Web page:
Metabolites from Bacterial Pathogens and Their Role in Disease

A special issue of Metabolites (ISSN 2218-1989). This special issue belongs to the section "Microbiology and Ecological Metabolomics".

Deadline for manuscript submissions: closed (15 October 2021) | Viewed by 14266

Special Issue Editor


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Guest Editor
Department of Biochemistry and Molecular Biology, Michigan State University, East Lansing, ‎MI 48824, USA
Interests: metabolomics; microbiome; cystic fibrosis; coral reefs; bile acids

Special Issue Information

Dear Colleagues,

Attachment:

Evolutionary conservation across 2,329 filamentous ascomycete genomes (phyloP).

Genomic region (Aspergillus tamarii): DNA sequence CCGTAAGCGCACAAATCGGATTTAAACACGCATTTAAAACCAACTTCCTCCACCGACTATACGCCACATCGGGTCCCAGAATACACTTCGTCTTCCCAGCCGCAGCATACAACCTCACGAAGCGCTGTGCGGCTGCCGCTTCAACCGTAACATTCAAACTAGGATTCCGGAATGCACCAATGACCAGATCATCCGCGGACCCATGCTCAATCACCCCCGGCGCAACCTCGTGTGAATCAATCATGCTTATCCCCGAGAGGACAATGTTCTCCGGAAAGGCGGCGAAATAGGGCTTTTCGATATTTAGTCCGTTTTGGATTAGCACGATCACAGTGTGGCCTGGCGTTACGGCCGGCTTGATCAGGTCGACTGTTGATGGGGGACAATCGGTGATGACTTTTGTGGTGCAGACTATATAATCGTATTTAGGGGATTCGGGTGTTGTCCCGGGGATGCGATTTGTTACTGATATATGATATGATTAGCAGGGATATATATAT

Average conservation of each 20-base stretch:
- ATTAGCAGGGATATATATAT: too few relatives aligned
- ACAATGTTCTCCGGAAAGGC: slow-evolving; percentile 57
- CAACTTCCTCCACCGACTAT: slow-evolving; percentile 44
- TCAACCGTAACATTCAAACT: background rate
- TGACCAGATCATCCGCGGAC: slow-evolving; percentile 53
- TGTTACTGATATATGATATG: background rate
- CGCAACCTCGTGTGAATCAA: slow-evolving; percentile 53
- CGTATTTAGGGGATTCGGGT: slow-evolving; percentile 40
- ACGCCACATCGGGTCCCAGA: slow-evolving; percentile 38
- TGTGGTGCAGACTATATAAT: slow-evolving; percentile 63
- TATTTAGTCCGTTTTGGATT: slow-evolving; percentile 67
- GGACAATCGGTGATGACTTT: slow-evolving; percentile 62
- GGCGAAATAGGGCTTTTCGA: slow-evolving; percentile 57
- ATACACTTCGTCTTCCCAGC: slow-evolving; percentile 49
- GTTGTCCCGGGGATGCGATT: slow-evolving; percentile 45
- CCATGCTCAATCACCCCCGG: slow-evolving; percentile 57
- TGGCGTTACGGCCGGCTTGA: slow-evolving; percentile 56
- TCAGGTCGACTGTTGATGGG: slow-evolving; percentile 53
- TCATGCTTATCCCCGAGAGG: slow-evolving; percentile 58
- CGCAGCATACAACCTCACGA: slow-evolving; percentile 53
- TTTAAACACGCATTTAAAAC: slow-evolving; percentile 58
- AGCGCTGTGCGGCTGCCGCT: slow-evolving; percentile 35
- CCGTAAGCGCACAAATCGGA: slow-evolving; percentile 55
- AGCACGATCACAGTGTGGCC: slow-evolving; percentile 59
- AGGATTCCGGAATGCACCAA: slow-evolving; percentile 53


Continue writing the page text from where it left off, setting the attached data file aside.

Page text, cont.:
Bacterial pathogens have evolved myriad mechanisms to cause disease in their hosts, including the production of virulence factors and invasion of immune responses. Traditionally, proteins and enzymes have been the most characterized virulence factors from these pathogens, but small molecules also contribute to the pathogenesis of many bacterial pathogens. Molecules contributing to disease mechanisms can include both primary and secondary metabolites, and there are even instances of bacterial crosstalk and cross-feeding mechanisms that can create pathogenic microbial consortia. This Special Issue aims to highlight how metabolites contribute to pathogenesis and describe methods used to identify small molecules from bacterial pathogens. Articles of interest include those with mechanistic insight into the role of small molecules in virulence, the discovery of novel metabolites from bacterial pathogens, and how metabolite–metabolite interactions among pathogenic microbes can contribute to disease mechanisms in a wide variety of hosts. A better understanding of the role of small molecules in bacterial virulence will lead to better treatment approaches against these organisms and decrease the negative impact virulent strains have on human and animal health.